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Volunteers at Warm Hearts, Warm Babies
Warm Hearts, Warm Babies

How a Local Organization is Caring for Newborn Babies

Volunteers help Warm-Hearts Warm Babies serve Colorado babies in need.

In 1996, Victoria Swain gave birth to a stillborn baby in Brighton, weighing just four ounces and measuring only eight inches in length. At the time, the hospital was not equipped to provide a blanket or outfit for the infant. Through her grief, Swain saw a great need she could help fill. She began recruiting volunteers, crocheting booties, and collecting materials, so grieving parents could have something beautiful in which to wrap their babies.

From Swain’s efforts, Warm Hearts-Warm Babies (WHWB) was incorporated in 2000, with the goal of serving Colorado’s tiniest citizens.

“We try to offer something positive along with all the negative, and tell people that their babies do mean something to somebody,” says Glenda Bredeson, vice president of the board of WHWB.

Now headquartered in Arvada, the organization provides handmade items for premature babies in the NICU and assembles care packages for newborn babies in need. The volunteers also make clothing and blankets for babies who pass away. Eleven volunteer work groups from Brighton to Colorado Springs and everywhere in between regularly knit, sew, crochet, and quilt items for babies. Volunteers without sewing skills come to help, too.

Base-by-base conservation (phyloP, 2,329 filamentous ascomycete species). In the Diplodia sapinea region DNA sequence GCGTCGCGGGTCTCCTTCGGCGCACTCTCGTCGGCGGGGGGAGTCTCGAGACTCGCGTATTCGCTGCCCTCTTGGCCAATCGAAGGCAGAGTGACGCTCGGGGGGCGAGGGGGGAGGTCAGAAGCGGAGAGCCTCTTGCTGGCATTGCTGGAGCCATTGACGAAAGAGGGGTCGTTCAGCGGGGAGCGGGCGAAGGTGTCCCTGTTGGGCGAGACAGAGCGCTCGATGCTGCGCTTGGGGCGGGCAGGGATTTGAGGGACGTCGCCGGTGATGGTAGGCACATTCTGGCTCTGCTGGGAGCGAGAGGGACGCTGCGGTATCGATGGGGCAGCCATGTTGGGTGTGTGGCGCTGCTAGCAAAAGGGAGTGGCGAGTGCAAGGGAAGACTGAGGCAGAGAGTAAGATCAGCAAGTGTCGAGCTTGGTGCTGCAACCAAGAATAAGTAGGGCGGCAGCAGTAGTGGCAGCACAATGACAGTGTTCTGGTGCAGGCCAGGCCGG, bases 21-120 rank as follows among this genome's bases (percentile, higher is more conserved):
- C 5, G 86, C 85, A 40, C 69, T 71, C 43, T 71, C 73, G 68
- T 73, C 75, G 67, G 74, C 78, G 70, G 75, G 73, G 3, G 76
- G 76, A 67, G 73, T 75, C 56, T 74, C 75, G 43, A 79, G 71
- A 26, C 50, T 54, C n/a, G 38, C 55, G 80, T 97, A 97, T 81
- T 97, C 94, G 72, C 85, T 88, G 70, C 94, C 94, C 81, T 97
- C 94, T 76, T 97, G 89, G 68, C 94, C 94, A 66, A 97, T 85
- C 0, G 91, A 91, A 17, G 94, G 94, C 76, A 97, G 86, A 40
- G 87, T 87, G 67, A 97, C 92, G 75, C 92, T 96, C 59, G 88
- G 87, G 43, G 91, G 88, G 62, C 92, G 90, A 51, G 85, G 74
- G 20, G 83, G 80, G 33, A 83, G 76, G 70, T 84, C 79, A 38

Each month, WHWB delivers about 100 layettes—baby care packages including about 25 items for babies in need—to area hospitals, pregnancy centers, and other organizations. It also distributes about 200 afghans and quilts per month. When babies in need arrive, staff at the designated locations can distribute WHWB’s items free of charge. It serves about 50 agencies total at different times throughout the year. “We never tell any organization ‘no’ if we can help it,” says Bredeson.

Bredeson says the continued generosity of so many people has kept the completely volunteer-run organization going.

“Sometimes we get low financially and we never know what supplies we might have from day to day,” Bredeson says. “But then the donations come in. You’ll hear people around here say, ‘Oh, there’s God again.’ ”

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